With this in mind, along comes emaze, the latest lower-caps alternative to Microsoft PowerPoint presentations. “PowerPoints?,” you reply with nose wrinkled and eyebrows raised? “PowerPoints are so boring!” What could be more boring than bland blue gradient backgrounds with bold text in the foreground?
Well, a lot, actually, depending on what an author actually puts in the slide. PowerPoint slides can be really, really interesting if they share really, really interesting information, just as boring old black text on a white background can make for a really, really good book if the author has imagination.
If you have something interesting to say, nobody will care about fancy graphic design elements. If you don’t have much to say, then you’d better rely on design to distract. And that’s where emaze comes in. Emaze has two main selling points. First, it can be shared universally across the internet — but so can PowerPoint with its updated formatting and exporting options. Second, it has flashy, spinny, 3D animations. Just. Like. Animated. GIFs.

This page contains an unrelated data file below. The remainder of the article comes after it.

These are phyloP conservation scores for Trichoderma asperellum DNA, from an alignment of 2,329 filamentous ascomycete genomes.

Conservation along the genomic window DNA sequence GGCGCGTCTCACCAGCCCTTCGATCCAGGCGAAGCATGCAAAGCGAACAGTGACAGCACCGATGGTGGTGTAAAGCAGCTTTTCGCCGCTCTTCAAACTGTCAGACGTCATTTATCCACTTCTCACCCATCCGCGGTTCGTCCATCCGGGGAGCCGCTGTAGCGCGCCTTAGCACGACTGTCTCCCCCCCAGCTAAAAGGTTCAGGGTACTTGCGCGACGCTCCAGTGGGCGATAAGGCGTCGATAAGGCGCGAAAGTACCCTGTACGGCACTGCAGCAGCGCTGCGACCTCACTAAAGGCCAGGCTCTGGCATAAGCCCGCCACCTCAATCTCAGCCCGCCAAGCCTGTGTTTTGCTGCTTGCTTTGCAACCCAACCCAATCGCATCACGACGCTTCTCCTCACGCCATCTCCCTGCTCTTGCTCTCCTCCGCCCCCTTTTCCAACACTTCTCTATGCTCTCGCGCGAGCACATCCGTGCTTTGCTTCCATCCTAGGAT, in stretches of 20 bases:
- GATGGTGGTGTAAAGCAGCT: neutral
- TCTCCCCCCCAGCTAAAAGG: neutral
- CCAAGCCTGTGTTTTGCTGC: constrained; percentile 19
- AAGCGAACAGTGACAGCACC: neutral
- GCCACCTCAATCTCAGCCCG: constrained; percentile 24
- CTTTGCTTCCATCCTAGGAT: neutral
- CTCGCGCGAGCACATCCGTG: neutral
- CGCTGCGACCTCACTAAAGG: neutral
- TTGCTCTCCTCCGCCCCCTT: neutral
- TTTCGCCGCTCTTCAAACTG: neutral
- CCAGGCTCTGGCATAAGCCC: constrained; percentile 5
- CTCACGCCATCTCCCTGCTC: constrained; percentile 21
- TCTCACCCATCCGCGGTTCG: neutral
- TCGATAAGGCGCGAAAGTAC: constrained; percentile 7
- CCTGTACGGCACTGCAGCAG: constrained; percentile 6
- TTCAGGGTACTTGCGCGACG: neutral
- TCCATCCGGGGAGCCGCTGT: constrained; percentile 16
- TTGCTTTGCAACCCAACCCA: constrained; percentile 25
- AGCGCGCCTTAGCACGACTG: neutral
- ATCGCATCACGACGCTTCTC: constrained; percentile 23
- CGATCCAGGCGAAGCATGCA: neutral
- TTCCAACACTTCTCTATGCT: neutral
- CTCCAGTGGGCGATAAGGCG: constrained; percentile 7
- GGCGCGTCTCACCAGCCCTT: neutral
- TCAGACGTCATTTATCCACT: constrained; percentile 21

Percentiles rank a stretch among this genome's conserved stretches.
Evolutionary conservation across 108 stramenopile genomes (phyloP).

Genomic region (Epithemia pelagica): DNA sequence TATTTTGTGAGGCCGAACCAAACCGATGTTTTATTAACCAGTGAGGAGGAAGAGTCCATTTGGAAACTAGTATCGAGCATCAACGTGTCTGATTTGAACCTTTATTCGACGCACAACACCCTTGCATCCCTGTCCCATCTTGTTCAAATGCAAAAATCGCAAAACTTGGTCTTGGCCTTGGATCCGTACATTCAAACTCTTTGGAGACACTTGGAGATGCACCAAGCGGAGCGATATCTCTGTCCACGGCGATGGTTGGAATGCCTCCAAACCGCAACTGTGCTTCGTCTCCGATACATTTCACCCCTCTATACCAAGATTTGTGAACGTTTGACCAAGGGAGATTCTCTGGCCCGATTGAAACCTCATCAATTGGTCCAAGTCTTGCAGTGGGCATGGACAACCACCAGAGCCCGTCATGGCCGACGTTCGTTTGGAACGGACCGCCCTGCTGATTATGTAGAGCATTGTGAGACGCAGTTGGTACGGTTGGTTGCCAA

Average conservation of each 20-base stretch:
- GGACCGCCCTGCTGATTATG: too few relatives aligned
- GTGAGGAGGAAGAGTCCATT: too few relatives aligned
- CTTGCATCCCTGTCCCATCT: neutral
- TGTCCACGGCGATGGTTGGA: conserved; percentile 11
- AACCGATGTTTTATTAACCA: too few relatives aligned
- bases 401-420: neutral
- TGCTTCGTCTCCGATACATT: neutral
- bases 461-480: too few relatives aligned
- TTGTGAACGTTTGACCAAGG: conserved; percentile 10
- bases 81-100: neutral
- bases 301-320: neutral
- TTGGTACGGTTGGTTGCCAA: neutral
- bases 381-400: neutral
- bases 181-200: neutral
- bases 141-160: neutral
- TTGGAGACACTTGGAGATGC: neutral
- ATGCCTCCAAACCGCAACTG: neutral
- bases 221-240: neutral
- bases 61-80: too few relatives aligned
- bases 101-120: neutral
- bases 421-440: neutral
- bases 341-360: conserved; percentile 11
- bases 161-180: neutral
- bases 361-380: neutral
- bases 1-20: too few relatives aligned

In honor of the headachy emptiness of it all, let me share an excerpt of a presentation showcased by emaze as an exemplar of its possibilities… as an animated GIF:
Loving the progress yet?